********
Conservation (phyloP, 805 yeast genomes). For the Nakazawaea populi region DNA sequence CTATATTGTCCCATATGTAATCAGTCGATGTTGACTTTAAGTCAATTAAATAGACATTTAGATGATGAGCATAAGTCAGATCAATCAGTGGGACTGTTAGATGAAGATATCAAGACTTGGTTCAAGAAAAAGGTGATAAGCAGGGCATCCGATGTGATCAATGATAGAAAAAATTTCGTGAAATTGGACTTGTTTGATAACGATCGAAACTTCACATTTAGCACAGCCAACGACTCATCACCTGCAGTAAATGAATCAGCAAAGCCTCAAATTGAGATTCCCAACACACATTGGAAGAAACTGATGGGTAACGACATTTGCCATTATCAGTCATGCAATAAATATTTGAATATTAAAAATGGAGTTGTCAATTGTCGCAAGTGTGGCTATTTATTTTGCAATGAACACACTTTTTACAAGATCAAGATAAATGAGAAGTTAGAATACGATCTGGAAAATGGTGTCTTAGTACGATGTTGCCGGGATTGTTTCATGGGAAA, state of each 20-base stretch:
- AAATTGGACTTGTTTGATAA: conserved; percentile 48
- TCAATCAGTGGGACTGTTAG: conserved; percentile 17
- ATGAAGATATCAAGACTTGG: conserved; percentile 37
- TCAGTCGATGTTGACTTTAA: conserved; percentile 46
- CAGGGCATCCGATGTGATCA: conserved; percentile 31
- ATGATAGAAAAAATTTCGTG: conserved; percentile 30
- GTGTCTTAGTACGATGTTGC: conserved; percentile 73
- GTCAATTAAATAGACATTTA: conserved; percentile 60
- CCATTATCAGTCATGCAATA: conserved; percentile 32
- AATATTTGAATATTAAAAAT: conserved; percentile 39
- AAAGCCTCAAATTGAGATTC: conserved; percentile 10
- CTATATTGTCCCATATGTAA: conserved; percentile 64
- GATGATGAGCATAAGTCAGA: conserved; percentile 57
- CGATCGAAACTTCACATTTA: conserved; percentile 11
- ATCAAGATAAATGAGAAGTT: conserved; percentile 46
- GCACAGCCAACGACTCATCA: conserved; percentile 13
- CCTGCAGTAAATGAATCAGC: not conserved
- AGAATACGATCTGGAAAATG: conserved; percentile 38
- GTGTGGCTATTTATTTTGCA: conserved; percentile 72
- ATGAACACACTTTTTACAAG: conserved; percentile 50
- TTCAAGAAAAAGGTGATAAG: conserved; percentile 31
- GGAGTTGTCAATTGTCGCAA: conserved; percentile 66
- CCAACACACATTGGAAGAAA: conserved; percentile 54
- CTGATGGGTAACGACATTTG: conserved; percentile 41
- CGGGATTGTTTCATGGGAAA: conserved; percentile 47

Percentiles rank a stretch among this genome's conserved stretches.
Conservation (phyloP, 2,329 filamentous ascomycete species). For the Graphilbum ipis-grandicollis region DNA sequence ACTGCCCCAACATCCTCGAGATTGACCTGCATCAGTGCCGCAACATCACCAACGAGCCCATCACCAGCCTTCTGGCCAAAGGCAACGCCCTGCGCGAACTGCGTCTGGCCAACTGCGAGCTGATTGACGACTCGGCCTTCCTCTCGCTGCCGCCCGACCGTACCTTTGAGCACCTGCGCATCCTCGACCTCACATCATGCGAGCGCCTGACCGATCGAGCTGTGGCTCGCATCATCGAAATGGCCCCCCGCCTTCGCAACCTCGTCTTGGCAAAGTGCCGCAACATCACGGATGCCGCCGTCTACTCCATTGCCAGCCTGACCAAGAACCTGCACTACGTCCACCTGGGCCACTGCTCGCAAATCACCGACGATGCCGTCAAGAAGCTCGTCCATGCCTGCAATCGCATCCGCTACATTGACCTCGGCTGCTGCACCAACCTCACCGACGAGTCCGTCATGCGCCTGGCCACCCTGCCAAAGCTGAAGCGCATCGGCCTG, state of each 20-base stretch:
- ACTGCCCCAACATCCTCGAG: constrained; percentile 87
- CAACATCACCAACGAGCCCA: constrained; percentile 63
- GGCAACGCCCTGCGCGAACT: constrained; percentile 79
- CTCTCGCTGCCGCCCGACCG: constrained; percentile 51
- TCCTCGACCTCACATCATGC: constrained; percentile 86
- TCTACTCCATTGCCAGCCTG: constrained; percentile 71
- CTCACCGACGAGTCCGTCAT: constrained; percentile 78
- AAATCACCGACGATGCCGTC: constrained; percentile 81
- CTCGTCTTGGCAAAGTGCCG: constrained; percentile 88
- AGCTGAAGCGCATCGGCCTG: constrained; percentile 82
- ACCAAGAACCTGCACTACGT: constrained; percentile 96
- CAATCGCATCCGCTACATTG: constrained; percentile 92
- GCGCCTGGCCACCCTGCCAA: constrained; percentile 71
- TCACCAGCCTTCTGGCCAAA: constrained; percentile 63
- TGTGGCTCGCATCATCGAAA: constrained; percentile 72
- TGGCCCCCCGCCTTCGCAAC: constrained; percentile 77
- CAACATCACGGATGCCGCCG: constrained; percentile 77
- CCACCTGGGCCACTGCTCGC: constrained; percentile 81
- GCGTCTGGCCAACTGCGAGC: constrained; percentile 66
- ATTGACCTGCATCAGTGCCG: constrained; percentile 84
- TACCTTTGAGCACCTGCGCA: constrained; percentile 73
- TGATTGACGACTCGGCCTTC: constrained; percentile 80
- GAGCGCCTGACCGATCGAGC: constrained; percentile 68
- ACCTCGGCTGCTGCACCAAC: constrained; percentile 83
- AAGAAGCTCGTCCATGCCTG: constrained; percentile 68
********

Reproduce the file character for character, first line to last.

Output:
Conservation (phyloP, 805 yeast genomes). For the Nakazawaea populi region DNA sequence CTATATTGTCCCATATGTAATCAGTCGATGTTGACTTTAAGTCAATTAAATAGACATTTAGATGATGAGCATAAGTCAGATCAATCAGTGGGACTGTTAGATGAAGATATCAAGACTTGGTTCAAGAAAAAGGTGATAAGCAGGGCATCCGATGTGATCAATGATAGAAAAAATTTCGTGAAATTGGACTTGTTTGATAACGATCGAAACTTCACATTTAGCACAGCCAACGACTCATCACCTGCAGTAAATGAATCAGCAAAGCCTCAAATTGAGATTCCCAACACACATTGGAAGAAACTGATGGGTAACGACATTTGCCATTATCAGTCATGCAATAAATATTTGAATATTAAAAATGGAGTTGTCAATTGTCGCAAGTGTGGCTATTTATTTTGCAATGAACACACTTTTTACAAGATCAAGATAAATGAGAAGTTAGAATACGATCTGGAAAATGGTGTCTTAGTACGATGTTGCCGGGATTGTTTCATGGGAAA, state of each 20-base stretch:
- AAATTGGACTTGTTTGATAA: conserved; percentile 48
- TCAATCAGTGGGACTGTTAG: conserved; percentile 17
- ATGAAGATATCAAGACTTGG: conserved; percentile 37
- TCAGTCGATGTTGACTTTAA: conserved; percentile 46
- CAGGGCATCCGATGTGATCA: conserved; percentile 31
- ATGATAGAAAAAATTTCGTG: conserved; percentile 30
- GTGTCTTAGTACGATGTTGC: conserved; percentile 73
- GTCAATTAAATAGACATTTA: conserved; percentile 60
- CCATTATCAGTCATGCAATA: conserved; percentile 32
- AATATTTGAATATTAAAAAT: conserved; percentile 39
- AAAGCCTCAAATTGAGATTC: conserved; percentile 10
- CTATATTGTCCCATATGTAA: conserved; percentile 64
- GATGATGAGCATAAGTCAGA: conserved; percentile 57
- CGATCGAAACTTCACATTTA: conserved; percentile 11
- ATCAAGATAAATGAGAAGTT: conserved; percentile 46
- GCACAGCCAACGACTCATCA: conserved; percentile 13
- CCTGCAGTAAATGAATCAGC: not conserved
- AGAATACGATCTGGAAAATG: conserved; percentile 38
- GTGTGGCTATTTATTTTGCA: conserved; percentile 72
- ATGAACACACTTTTTACAAG: conserved; percentile 50
- TTCAAGAAAAAGGTGATAAG: conserved; percentile 31
- GGAGTTGTCAATTGTCGCAA: conserved; percentile 66
- CCAACACACATTGGAAGAAA: conserved; percentile 54
- CTGATGGGTAACGACATTTG: conserved; percentile 41
- CGGGATTGTTTCATGGGAAA: conserved; percentile 47

Percentiles rank a stretch among this genome's conserved stretches.
Conservation (phyloP, 2,329 filamentous ascomycete species). For the Graphilbum ipis-grandicollis region DNA sequence ACTGCCCCAACATCCTCGAGATTGACCTGCATCAGTGCCGCAACATCACCAACGAGCCCATCACCAGCCTTCTGGCCAAAGGCAACGCCCTGCGCGAACTGCGTCTGGCCAACTGCGAGCTGATTGACGACTCGGCCTTCCTCTCGCTGCCGCCCGACCGTACCTTTGAGCACCTGCGCATCCTCGACCTCACATCATGCGAGCGCCTGACCGATCGAGCTGTGGCTCGCATCATCGAAATGGCCCCCCGCCTTCGCAACCTCGTCTTGGCAAAGTGCCGCAACATCACGGATGCCGCCGTCTACTCCATTGCCAGCCTGACCAAGAACCTGCACTACGTCCACCTGGGCCACTGCTCGCAAATCACCGACGATGCCGTCAAGAAGCTCGTCCATGCCTGCAATCGCATCCGCTACATTGACCTCGGCTGCTGCACCAACCTCACCGACGAGTCCGTCATGCGCCTGGCCACCCTGCCAAAGCTGAAGCGCATCGGCCTG, state of each 20-base stretch:
- ACTGCCCCAACATCCTCGAG: constrained; percentile 87
- CAACATCACCAACGAGCCCA: constrained; percentile 63
- GGCAACGCCCTGCGCGAACT: constrained; percentile 79
- CTCTCGCTGCCGCCCGACCG: constrained; percentile 51
- TCCTCGACCTCACATCATGC: constrained; percentile 86
- TCTACTCCATTGCCAGCCTG: constrained; percentile 71
- CTCACCGACGAGTCCGTCAT: constrained; percentile 78
- AAATCACCGACGATGCCGTC: constrained; percentile 81
- CTCGTCTTGGCAAAGTGCCG: constrained; percentile 88
- AGCTGAAGCGCATCGGCCTG: constrained; percentile 82
- ACCAAGAACCTGCACTACGT: constrained; percentile 96
- CAATCGCATCCGCTACATTG: constrained; percentile 92
- GCGCCTGGCCACCCTGCCAA: constrained; percentile 71
- TCACCAGCCTTCTGGCCAAA: constrained; percentile 63
- TGTGGCTCGCATCATCGAAA: constrained; percentile 72
- TGGCCCCCCGCCTTCGCAAC: constrained; percentile 77
- CAACATCACGGATGCCGCCG: constrained; percentile 77
- CCACCTGGGCCACTGCTCGC: constrained; percentile 81
- GCGTCTGGCCAACTGCGAGC: constrained; percentile 66
- ATTGACCTGCATCAGTGCCG: constrained; percentile 84
- TACCTTTGAGCACCTGCGCA: constrained; percentile 73
- TGATTGACGACTCGGCCTTC: constrained; percentile 80
- GAGCGCCTGACCGATCGAGC: constrained; percentile 68
- ACCTCGGCTGCTGCACCAAC: constrained; percentile 83
- AAGAAGCTCGTCCATGCCTG: constrained; percentile 68